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-   -   Finally clicking with the new horse! (http://www.horseforum.com/horse-riding/finally-clicking-new-horse-139261/)

commonfish 10-01-2012 12:51 AM

Finally clicking with the new horse!
 
So, backstory first: Back in July I purchased my first horse, a great AQHA gelding that I knew could take me where I wanted to go, and would help teach me how to get there. The first time I test rode it felt like coming home, I have no other way to describe it. :D He had been in training for a few months, and he was going great.
He's what I needed- something well trained in his job, BUT makes you work for it. He tells on me bad, if I'm not doing something right, neither is he. I got a bit frustrated at first, he quit picking up his left lead shortly after he came home, and it took me a few weeks to realize that it was a collection issue (yes, other factors- like pain, have been ruled out). I now know that I have to work him right, he won't just give me it on a silver platter. And I'm coming to peace with that. My horse isn't being "bad," he's not trying to play mind games with me, he's just a horse that needs a rider that knows how to work him. When we get it right, I'm invincible, on top of the world, and after a bad day, well, I try to figure out what went wrong and how to do it better next time. It's not easy, and I won't lie and say that I love it always. But at the end of the day, I know that I have the right horse for me, and we are making progress, and yes, I am a better rider for having him and working with him- and I love the big goofball.
So the barn went to a show today, and since there was extra space on the trailer, I had him hauled along to, to see what he does away from home. I expected that he would be a bit nervous and strung out to start with, and he was. I lunged him once, tacked him up (after a battle to get the bridle on- we're still working on the head-shy issues) and had to lunge him again to get the leftover jitters out. So I get on, just a bit nervous (don't worry, my helmet was on!) and took him out. He was super fast, blowing me off. So I work him down a bit, get him halfway listening, put him back at the trailer and let him settle down a bit and get a good look around. About 30 minutes later, I came back for round two, and he was much better. Granted, I put a training fork on (which I try to avoid), but occasionally it has it's uses... We stayed out for a bit, and once he was calming down and listening to me, I let him have another breather. Came back, hoped on for a few minutes and had a decent horse.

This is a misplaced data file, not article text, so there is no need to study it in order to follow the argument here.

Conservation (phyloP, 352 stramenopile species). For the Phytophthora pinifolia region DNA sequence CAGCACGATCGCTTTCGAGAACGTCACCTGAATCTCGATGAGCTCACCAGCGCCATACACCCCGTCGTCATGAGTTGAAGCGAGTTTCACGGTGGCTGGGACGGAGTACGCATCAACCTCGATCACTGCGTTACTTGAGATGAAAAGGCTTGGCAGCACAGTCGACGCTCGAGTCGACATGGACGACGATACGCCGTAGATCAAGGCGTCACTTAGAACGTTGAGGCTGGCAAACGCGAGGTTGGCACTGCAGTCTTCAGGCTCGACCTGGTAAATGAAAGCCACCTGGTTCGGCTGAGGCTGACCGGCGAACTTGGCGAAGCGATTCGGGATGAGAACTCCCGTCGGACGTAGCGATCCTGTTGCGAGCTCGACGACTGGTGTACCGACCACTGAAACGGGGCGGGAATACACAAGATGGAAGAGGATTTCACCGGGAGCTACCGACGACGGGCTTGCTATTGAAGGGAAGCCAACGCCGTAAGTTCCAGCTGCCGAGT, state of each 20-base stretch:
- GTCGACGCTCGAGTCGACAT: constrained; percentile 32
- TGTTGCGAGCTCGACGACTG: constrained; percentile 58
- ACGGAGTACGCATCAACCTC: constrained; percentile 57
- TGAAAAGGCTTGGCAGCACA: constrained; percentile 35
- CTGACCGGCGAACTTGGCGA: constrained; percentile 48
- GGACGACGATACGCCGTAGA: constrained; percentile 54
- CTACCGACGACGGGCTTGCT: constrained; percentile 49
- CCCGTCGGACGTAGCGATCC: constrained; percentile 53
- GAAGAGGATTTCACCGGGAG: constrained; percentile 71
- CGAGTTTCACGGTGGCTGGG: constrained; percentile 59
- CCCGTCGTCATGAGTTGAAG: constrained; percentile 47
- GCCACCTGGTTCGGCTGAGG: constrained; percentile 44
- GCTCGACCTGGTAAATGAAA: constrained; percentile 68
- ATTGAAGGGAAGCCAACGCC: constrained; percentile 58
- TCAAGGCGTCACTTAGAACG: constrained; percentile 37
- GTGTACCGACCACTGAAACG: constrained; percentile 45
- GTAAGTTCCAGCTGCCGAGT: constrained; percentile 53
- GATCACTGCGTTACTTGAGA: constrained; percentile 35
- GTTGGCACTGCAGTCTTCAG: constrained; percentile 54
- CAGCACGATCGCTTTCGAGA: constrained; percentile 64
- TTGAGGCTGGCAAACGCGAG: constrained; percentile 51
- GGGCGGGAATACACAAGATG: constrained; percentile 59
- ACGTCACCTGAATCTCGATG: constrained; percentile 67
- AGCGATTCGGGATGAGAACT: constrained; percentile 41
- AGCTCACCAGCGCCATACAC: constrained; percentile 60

So I wait for the lunch break when I can get him in the ring and went to schooling him. Man what a great ride that was! He was moving great, nice and collected and gave me both leads very well. It took a few tries to get the left one, but once we had it it was magic. We were all over that ring, avoiding traffic and working circles- and he stayed nice and soft the whole time. It was cathartic, to know that in what could have been a stressful situation I had total control over my horse, and that we were turning heads for all the right reasons. I also finally clicked into feeling him drop his shoulder and trying to run away at the canter. I knew he did it, because my instructor told me so, but I didn't really know it. I felt it today, and adjusted him, and wham, much better. I let him have the afternoon off after that, seeing that he was so good the last ride, and I wanted to end the day on a high note. He had a chance to chill at the trailer, and it was good for him to watch the other horses leave him and him to realize that he was ok, he didn't have to freak out and panic over it. He weaved and called a bit in the morning watching the other horses come and go, but by the end of the day he was much better about it.
Our trailer neighbor was talking to us at one point early this morning, and looking behind us (towards our horses) remarked that "the big one's freaking out back there." I didn't even have to give it a second thought to know she was talking about my guy, and that I could picture in my mind exactly what he would be doing when I turned around.:oops: He went from being the slightly crazy horse that people wanted to avoid to just another show horse.

All in all, it was a good day, and totally worth taking him up for the show. Not a week goes by that he doesn't teach me something. We're at a place now where we're learning each other, I know much better what buttons to push when, and he's learning that I do occasionally know what I'm doing, and that he can't get away with everything he wants. Over the winter my plan is to take some lessons with his trainer and really get us going together, so I can't wait to see where we are come spring.
Sorry for writing a book on your guys, I just had to put it down somewhere! I should really start a journal for him or something...

Cacowgirl 10-01-2012 10:28 AM

Sounds like a very successful day-glad it went well for you & your horse.

Saddlebag 10-01-2012 12:11 PM

You're expecting him to be "a bit nervous and high strung" can set up that situation. He needs you to be think "piece of cake", "we're cool". A show is a stressful time and your time might be better spent just being with him. You are all he knows there. Just grab a comfy chair and hold his lead rope instead of tying him up. I never watched the show but stayed with my mare keeping her as comfortable as possible. I stayed in her stall and read and was just there.


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